The Japanese economy, of course, is a huge concern to the Japanese public, but it’s hard to discern [how] what’s going on in the U.S. presidential election affects the status of the Japanese economy. People are generally more interested in the political process.
If you’re talking about foreign policy there’s a general uneasiness about rising China. What kind of relations the United States has with China has a huge impact on the relations between the United States and Japan as well. That’s one of the biggest foreign policy issues. Another is North Korea, but if I look at the policies of Senator Obama and Senator McCain toward North Korea, there aren’t big differences.
I don’t think Kuwaitis are any different from most of the international community insofar as there’s a heightened interest in this election. Because the United States is still the number one superpower in the world today, it naturally means that the world is interested in what’s happening.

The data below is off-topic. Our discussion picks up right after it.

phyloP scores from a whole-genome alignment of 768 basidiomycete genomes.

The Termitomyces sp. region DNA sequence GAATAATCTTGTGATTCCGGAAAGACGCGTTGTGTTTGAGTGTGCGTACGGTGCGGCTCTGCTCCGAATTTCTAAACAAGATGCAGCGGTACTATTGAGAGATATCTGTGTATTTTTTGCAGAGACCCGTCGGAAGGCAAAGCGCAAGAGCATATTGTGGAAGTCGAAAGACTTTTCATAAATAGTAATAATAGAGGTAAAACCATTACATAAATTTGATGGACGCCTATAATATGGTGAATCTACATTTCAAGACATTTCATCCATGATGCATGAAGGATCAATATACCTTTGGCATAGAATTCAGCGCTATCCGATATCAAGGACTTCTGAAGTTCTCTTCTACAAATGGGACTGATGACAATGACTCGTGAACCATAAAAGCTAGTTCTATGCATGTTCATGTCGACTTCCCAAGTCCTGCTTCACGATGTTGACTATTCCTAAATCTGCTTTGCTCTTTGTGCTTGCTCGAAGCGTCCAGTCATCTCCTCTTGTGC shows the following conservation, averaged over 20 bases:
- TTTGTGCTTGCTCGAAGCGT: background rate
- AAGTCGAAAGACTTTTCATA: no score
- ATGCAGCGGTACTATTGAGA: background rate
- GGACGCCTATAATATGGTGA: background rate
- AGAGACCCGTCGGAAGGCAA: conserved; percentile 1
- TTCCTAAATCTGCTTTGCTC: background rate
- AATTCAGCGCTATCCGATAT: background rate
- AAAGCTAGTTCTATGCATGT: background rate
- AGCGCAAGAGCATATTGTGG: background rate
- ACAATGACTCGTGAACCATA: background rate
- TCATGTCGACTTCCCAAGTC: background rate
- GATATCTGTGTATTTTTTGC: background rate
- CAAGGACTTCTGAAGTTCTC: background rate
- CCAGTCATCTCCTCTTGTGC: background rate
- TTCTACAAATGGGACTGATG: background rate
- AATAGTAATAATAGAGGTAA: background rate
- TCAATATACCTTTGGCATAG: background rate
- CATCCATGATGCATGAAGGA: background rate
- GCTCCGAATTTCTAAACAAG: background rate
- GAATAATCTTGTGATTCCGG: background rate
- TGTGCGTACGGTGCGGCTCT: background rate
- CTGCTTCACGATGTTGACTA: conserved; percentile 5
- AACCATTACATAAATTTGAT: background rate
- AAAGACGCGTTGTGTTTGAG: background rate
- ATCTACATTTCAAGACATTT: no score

Because Kuwait has the history that it does with Iraq—it shares a border with Iraq—it’s naturally more interested in that. Much of what’s happening in Kuwait now is that they’re focused internally. The rulers of Kuwait are heavily involved in internal politics. In the past they haven’t had that luxury because they’ve had external threats. Probably the most prominent international issue for Kuwaitis is Iran. Iran remains a bigger question for the future and Kuwait is just across the water. There is a fear of Iranian aggression; historically there’s an Arabic-Persian [tension] that goes way back in history. Iran often makes bellicose statements about its neighbors.